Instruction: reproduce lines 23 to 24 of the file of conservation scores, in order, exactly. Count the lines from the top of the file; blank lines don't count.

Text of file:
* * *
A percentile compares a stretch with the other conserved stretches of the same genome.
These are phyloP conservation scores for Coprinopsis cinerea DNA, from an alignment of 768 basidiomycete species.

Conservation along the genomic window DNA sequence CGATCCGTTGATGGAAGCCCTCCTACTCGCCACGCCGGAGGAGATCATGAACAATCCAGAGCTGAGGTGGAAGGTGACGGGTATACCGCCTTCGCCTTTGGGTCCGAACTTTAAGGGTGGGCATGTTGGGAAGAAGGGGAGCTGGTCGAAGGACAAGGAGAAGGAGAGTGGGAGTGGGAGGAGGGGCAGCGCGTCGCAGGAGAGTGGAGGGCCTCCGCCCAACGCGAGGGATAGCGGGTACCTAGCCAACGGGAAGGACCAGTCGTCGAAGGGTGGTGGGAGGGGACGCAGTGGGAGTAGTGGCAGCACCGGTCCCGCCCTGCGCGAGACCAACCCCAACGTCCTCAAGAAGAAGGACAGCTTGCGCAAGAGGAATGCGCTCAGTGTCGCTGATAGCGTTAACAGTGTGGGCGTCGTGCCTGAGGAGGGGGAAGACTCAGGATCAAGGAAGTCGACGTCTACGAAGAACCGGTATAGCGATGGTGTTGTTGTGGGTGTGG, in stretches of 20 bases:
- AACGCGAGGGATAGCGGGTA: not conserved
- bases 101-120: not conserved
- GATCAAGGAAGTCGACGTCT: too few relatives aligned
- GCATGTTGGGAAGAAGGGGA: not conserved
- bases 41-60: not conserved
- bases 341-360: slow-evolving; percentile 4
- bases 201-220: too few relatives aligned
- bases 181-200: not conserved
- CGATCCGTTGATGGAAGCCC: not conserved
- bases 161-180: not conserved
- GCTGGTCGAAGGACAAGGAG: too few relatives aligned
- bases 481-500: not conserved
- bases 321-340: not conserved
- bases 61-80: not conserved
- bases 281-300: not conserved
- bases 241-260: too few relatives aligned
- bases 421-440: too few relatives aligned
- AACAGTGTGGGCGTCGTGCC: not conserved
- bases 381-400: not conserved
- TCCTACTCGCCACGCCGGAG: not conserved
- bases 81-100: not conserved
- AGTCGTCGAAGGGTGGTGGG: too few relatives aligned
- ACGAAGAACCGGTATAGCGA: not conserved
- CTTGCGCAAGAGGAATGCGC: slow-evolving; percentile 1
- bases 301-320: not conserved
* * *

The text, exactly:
- TCCTACTCGCCACGCCGGAG: not conserved
- bases 81-100: not conserved